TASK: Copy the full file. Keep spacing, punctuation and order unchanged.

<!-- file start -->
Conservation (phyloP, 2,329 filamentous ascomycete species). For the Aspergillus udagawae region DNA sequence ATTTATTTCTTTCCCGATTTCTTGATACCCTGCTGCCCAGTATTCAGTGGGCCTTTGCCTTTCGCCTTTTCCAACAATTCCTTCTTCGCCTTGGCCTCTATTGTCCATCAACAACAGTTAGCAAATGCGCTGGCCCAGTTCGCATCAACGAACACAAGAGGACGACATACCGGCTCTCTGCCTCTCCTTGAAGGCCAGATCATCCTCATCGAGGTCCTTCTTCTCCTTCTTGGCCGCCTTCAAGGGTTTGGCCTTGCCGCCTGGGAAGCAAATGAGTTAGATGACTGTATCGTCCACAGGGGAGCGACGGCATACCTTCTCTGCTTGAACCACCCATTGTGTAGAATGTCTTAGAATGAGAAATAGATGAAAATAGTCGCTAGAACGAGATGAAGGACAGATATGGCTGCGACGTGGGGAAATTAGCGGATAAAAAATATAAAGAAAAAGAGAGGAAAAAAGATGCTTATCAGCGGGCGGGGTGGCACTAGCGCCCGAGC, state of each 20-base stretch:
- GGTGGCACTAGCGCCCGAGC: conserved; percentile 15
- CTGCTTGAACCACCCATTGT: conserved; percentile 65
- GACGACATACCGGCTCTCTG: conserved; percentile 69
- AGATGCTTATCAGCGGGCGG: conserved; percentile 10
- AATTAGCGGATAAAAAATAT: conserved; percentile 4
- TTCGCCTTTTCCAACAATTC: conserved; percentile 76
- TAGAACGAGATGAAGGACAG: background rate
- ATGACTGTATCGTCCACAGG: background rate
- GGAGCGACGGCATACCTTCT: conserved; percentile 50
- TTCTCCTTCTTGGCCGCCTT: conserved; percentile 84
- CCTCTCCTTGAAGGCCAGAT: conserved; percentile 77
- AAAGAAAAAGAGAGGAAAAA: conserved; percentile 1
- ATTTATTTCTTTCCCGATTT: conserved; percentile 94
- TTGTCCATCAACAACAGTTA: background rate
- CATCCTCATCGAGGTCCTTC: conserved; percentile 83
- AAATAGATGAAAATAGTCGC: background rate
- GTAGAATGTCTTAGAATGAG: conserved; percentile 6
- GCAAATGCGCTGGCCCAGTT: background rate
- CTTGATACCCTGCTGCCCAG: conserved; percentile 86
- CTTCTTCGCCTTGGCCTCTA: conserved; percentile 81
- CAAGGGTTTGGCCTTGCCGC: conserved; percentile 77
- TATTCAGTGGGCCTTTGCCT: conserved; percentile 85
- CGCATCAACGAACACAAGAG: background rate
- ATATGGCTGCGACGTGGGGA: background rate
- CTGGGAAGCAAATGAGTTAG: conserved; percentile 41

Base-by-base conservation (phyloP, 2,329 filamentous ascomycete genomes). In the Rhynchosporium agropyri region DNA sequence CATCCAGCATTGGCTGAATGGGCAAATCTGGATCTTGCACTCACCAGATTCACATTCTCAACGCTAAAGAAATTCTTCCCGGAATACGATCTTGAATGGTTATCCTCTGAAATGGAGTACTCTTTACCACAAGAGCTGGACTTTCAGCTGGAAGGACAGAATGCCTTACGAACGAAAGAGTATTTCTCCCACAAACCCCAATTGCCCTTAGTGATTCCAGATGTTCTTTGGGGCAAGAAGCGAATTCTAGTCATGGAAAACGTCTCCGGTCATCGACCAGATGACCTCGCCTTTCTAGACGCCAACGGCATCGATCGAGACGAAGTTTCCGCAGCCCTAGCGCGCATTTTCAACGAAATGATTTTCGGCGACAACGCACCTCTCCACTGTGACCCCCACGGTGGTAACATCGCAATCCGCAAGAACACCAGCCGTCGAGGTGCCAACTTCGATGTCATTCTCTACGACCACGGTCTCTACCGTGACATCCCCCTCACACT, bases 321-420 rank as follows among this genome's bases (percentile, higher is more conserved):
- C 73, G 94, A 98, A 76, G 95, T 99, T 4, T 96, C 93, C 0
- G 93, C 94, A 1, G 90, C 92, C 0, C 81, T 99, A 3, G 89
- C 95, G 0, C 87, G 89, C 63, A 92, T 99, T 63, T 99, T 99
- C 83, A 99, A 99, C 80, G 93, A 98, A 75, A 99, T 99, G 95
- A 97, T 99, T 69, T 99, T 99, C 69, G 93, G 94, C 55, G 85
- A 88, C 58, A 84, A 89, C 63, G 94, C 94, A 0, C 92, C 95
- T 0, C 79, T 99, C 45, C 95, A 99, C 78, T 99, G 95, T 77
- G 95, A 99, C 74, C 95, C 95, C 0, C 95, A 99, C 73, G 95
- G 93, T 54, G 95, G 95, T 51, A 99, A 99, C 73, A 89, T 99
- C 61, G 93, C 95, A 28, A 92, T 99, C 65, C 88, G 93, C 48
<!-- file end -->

Conservation (phyloP, 2,329 filamentous ascomycete species). For the Aspergillus udagawae region DNA sequence ATTTATTTCTTTCCCGATTTCTTGATACCCTGCTGCCCAGTATTCAGTGGGCCTTTGCCTTTCGCCTTTTCCAACAATTCCTTCTTCGCCTTGGCCTCTATTGTCCATCAACAACAGTTAGCAAATGCGCTGGCCCAGTTCGCATCAACGAACACAAGAGGACGACATACCGGCTCTCTGCCTCTCCTTGAAGGCCAGATCATCCTCATCGAGGTCCTTCTTCTCCTTCTTGGCCGCCTTCAAGGGTTTGGCCTTGCCGCCTGGGAAGCAAATGAGTTAGATGACTGTATCGTCCACAGGGGAGCGACGGCATACCTTCTCTGCTTGAACCACCCATTGTGTAGAATGTCTTAGAATGAGAAATAGATGAAAATAGTCGCTAGAACGAGATGAAGGACAGATATGGCTGCGACGTGGGGAAATTAGCGGATAAAAAATATAAAGAAAAAGAGAGGAAAAAAGATGCTTATCAGCGGGCGGGGTGGCACTAGCGCCCGAGC, state of each 20-base stretch:
- GGTGGCACTAGCGCCCGAGC: conserved; percentile 15
- CTGCTTGAACCACCCATTGT: conserved; percentile 65
- GACGACATACCGGCTCTCTG: conserved; percentile 69
- AGATGCTTATCAGCGGGCGG: conserved; percentile 10
- AATTAGCGGATAAAAAATAT: conserved; percentile 4
- TTCGCCTTTTCCAACAATTC: conserved; percentile 76
- TAGAACGAGATGAAGGACAG: background rate
- ATGACTGTATCGTCCACAGG: background rate
- GGAGCGACGGCATACCTTCT: conserved; percentile 50
- TTCTCCTTCTTGGCCGCCTT: conserved; percentile 84
- CCTCTCCTTGAAGGCCAGAT: conserved; percentile 77
- AAAGAAAAAGAGAGGAAAAA: conserved; percentile 1
- ATTTATTTCTTTCCCGATTT: conserved; percentile 94
- TTGTCCATCAACAACAGTTA: background rate
- CATCCTCATCGAGGTCCTTC: conserved; percentile 83
- AAATAGATGAAAATAGTCGC: background rate
- GTAGAATGTCTTAGAATGAG: conserved; percentile 6
- GCAAATGCGCTGGCCCAGTT: background rate
- CTTGATACCCTGCTGCCCAG: conserved; percentile 86
- CTTCTTCGCCTTGGCCTCTA: conserved; percentile 81
- CAAGGGTTTGGCCTTGCCGC: conserved; percentile 77
- TATTCAGTGGGCCTTTGCCT: conserved; percentile 85
- CGCATCAACGAACACAAGAG: background rate
- ATATGGCTGCGACGTGGGGA: background rate
- CTGGGAAGCAAATGAGTTAG: conserved; percentile 41

Base-by-base conservation (phyloP, 2,329 filamentous ascomycete genomes). In the Rhynchosporium agropyri region DNA sequence CATCCAGCATTGGCTGAATGGGCAAATCTGGATCTTGCACTCACCAGATTCACATTCTCAACGCTAAAGAAATTCTTCCCGGAATACGATCTTGAATGGTTATCCTCTGAAATGGAGTACTCTTTACCACAAGAGCTGGACTTTCAGCTGGAAGGACAGAATGCCTTACGAACGAAAGAGTATTTCTCCCACAAACCCCAATTGCCCTTAGTGATTCCAGATGTTCTTTGGGGCAAGAAGCGAATTCTAGTCATGGAAAACGTCTCCGGTCATCGACCAGATGACCTCGCCTTTCTAGACGCCAACGGCATCGATCGAGACGAAGTTTCCGCAGCCCTAGCGCGCATTTTCAACGAAATGATTTTCGGCGACAACGCACCTCTCCACTGTGACCCCCACGGTGGTAACATCGCAATCCGCAAGAACACCAGCCGTCGAGGTGCCAACTTCGATGTCATTCTCTACGACCACGGTCTCTACCGTGACATCCCCCTCACACT, bases 321-420 rank as follows among this genome's bases (percentile, higher is more conserved):
- C 73, G 94, A 98, A 76, G 95, T 99, T 4, T 96, C 93, C 0
- G 93, C 94, A 1, G 90, C 92, C 0, C 81, T 99, A 3, G 89
- C 95, G 0, C 87, G 89, C 63, A 92, T 99, T 63, T 99, T 99
- C 83, A 99, A 99, C 80, G 93, A 98, A 75, A 99, T 99, G 95
- A 97, T 99, T 69, T 99, T 99, C 69, G 93, G 94, C 55, G 85
- A 88, C 58, A 84, A 89, C 63, G 94, C 94, A 0, C 92, C 95
- T 0, C 79, T 99, C 45, C 95, A 99, C 78, T 99, G 95, T 77
- G 95, A 99, C 74, C 95, C 95, C 0, C 95, A 99, C 73, G 95
- G 93, T 54, G 95, G 95, T 51, A 99, A 99, C 73, A 89, T 99
- C 61, G 93, C 95, A 28, A 92, T 99, C 65, C 88, G 93, C 48